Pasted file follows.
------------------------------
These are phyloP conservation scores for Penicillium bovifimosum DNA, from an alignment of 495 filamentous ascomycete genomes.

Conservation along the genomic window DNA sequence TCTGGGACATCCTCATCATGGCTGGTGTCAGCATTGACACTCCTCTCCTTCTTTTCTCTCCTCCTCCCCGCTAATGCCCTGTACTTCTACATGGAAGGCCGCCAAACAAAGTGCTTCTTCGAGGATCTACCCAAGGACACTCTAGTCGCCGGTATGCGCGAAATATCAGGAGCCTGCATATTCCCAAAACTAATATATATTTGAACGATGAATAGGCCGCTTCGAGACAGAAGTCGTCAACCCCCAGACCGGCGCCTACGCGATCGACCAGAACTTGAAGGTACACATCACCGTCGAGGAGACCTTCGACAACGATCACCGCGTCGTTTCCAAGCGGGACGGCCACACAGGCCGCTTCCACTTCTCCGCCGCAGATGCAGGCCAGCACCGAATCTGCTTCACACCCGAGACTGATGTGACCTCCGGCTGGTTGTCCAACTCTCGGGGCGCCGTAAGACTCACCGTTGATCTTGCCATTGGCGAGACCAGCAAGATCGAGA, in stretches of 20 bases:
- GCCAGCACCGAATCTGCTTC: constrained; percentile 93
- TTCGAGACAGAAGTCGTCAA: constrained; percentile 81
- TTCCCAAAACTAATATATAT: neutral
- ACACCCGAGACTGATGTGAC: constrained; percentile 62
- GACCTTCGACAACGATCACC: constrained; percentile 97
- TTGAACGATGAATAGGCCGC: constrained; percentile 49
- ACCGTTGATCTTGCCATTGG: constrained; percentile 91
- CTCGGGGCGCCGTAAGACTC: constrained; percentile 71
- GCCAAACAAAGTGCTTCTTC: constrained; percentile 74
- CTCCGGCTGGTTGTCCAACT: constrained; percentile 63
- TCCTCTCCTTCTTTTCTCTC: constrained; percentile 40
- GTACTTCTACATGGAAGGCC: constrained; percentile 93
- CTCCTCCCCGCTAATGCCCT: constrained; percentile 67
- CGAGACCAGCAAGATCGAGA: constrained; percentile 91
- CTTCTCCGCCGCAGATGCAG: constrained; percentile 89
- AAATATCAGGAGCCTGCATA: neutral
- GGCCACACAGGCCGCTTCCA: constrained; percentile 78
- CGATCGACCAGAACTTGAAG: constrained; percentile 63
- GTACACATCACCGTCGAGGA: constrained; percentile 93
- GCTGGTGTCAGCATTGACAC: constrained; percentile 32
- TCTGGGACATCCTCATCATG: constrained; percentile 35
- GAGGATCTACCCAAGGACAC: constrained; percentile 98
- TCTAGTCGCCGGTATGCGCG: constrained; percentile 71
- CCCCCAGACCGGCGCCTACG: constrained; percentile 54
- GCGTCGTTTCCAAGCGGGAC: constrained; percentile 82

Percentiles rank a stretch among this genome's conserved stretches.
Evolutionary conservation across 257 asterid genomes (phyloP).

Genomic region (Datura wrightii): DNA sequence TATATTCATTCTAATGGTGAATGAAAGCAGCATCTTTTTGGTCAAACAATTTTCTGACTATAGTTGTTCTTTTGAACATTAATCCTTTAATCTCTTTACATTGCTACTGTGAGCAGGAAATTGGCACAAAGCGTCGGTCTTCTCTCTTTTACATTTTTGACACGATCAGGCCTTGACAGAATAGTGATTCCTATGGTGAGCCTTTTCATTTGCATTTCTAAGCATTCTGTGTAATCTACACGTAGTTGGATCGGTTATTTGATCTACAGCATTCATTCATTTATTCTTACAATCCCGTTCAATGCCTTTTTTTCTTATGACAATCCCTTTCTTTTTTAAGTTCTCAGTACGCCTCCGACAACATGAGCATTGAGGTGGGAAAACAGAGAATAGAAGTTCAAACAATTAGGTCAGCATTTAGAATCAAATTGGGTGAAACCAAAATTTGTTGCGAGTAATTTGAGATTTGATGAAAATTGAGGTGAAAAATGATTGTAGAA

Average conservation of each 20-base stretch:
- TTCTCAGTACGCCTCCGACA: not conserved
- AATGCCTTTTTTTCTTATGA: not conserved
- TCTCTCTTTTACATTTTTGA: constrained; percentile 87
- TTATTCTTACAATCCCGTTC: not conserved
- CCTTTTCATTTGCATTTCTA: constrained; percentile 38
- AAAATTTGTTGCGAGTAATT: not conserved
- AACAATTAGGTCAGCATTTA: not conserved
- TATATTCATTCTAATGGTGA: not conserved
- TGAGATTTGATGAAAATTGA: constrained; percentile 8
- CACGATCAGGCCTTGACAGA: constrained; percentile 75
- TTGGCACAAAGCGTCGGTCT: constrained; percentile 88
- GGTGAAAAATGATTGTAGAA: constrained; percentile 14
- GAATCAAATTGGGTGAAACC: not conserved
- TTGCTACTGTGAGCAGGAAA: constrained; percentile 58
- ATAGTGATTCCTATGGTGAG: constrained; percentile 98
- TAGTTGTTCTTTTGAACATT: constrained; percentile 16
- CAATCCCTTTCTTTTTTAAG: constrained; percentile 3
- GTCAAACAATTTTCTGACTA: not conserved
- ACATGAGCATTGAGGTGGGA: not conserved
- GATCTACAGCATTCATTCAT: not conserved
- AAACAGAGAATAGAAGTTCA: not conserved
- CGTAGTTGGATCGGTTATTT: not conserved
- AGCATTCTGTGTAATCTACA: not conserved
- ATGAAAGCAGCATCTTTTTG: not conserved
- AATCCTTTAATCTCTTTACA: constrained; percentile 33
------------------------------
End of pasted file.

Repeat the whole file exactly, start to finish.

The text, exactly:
These are phyloP conservation scores for Penicillium bovifimosum DNA, from an alignment of 495 filamentous ascomycete genomes.

Conservation along the genomic window DNA sequence TCTGGGACATCCTCATCATGGCTGGTGTCAGCATTGACACTCCTCTCCTTCTTTTCTCTCCTCCTCCCCGCTAATGCCCTGTACTTCTACATGGAAGGCCGCCAAACAAAGTGCTTCTTCGAGGATCTACCCAAGGACACTCTAGTCGCCGGTATGCGCGAAATATCAGGAGCCTGCATATTCCCAAAACTAATATATATTTGAACGATGAATAGGCCGCTTCGAGACAGAAGTCGTCAACCCCCAGACCGGCGCCTACGCGATCGACCAGAACTTGAAGGTACACATCACCGTCGAGGAGACCTTCGACAACGATCACCGCGTCGTTTCCAAGCGGGACGGCCACACAGGCCGCTTCCACTTCTCCGCCGCAGATGCAGGCCAGCACCGAATCTGCTTCACACCCGAGACTGATGTGACCTCCGGCTGGTTGTCCAACTCTCGGGGCGCCGTAAGACTCACCGTTGATCTTGCCATTGGCGAGACCAGCAAGATCGAGA, in stretches of 20 bases:
- GCCAGCACCGAATCTGCTTC: constrained; percentile 93
- TTCGAGACAGAAGTCGTCAA: constrained; percentile 81
- TTCCCAAAACTAATATATAT: neutral
- ACACCCGAGACTGATGTGAC: constrained; percentile 62
- GACCTTCGACAACGATCACC: constrained; percentile 97
- TTGAACGATGAATAGGCCGC: constrained; percentile 49
- ACCGTTGATCTTGCCATTGG: constrained; percentile 91
- CTCGGGGCGCCGTAAGACTC: constrained; percentile 71
- GCCAAACAAAGTGCTTCTTC: constrained; percentile 74
- CTCCGGCTGGTTGTCCAACT: constrained; percentile 63
- TCCTCTCCTTCTTTTCTCTC: constrained; percentile 40
- GTACTTCTACATGGAAGGCC: constrained; percentile 93
- CTCCTCCCCGCTAATGCCCT: constrained; percentile 67
- CGAGACCAGCAAGATCGAGA: constrained; percentile 91
- CTTCTCCGCCGCAGATGCAG: constrained; percentile 89
- AAATATCAGGAGCCTGCATA: neutral
- GGCCACACAGGCCGCTTCCA: constrained; percentile 78
- CGATCGACCAGAACTTGAAG: constrained; percentile 63
- GTACACATCACCGTCGAGGA: constrained; percentile 93
- GCTGGTGTCAGCATTGACAC: constrained; percentile 32
- TCTGGGACATCCTCATCATG: constrained; percentile 35
- GAGGATCTACCCAAGGACAC: constrained; percentile 98
- TCTAGTCGCCGGTATGCGCG: constrained; percentile 71
- CCCCCAGACCGGCGCCTACG: constrained; percentile 54
- GCGTCGTTTCCAAGCGGGAC: constrained; percentile 82

Percentiles rank a stretch among this genome's conserved stretches.
Evolutionary conservation across 257 asterid genomes (phyloP).

Genomic region (Datura wrightii): DNA sequence TATATTCATTCTAATGGTGAATGAAAGCAGCATCTTTTTGGTCAAACAATTTTCTGACTATAGTTGTTCTTTTGAACATTAATCCTTTAATCTCTTTACATTGCTACTGTGAGCAGGAAATTGGCACAAAGCGTCGGTCTTCTCTCTTTTACATTTTTGACACGATCAGGCCTTGACAGAATAGTGATTCCTATGGTGAGCCTTTTCATTTGCATTTCTAAGCATTCTGTGTAATCTACACGTAGTTGGATCGGTTATTTGATCTACAGCATTCATTCATTTATTCTTACAATCCCGTTCAATGCCTTTTTTTCTTATGACAATCCCTTTCTTTTTTAAGTTCTCAGTACGCCTCCGACAACATGAGCATTGAGGTGGGAAAACAGAGAATAGAAGTTCAAACAATTAGGTCAGCATTTAGAATCAAATTGGGTGAAACCAAAATTTGTTGCGAGTAATTTGAGATTTGATGAAAATTGAGGTGAAAAATGATTGTAGAA

Average conservation of each 20-base stretch:
- TTCTCAGTACGCCTCCGACA: not conserved
- AATGCCTTTTTTTCTTATGA: not conserved
- TCTCTCTTTTACATTTTTGA: constrained; percentile 87
- TTATTCTTACAATCCCGTTC: not conserved
- CCTTTTCATTTGCATTTCTA: constrained; percentile 38
- AAAATTTGTTGCGAGTAATT: not conserved
- AACAATTAGGTCAGCATTTA: not conserved
- TATATTCATTCTAATGGTGA: not conserved
- TGAGATTTGATGAAAATTGA: constrained; percentile 8
- CACGATCAGGCCTTGACAGA: constrained; percentile 75
- TTGGCACAAAGCGTCGGTCT: constrained; percentile 88
- GGTGAAAAATGATTGTAGAA: constrained; percentile 14
- GAATCAAATTGGGTGAAACC: not conserved
- TTGCTACTGTGAGCAGGAAA: constrained; percentile 58
- ATAGTGATTCCTATGGTGAG: constrained; percentile 98
- TAGTTGTTCTTTTGAACATT: constrained; percentile 16
- CAATCCCTTTCTTTTTTAAG: constrained; percentile 3
- GTCAAACAATTTTCTGACTA: not conserved
- ACATGAGCATTGAGGTGGGA: not conserved
- GATCTACAGCATTCATTCAT: not conserved
- AAACAGAGAATAGAAGTTCA: not conserved
- CGTAGTTGGATCGGTTATTT: not conserved
- AGCATTCTGTGTAATCTACA: not conserved
- ATGAAAGCAGCATCTTTTTG: not conserved
- AATCCTTTAATCTCTTTACA: constrained; percentile 33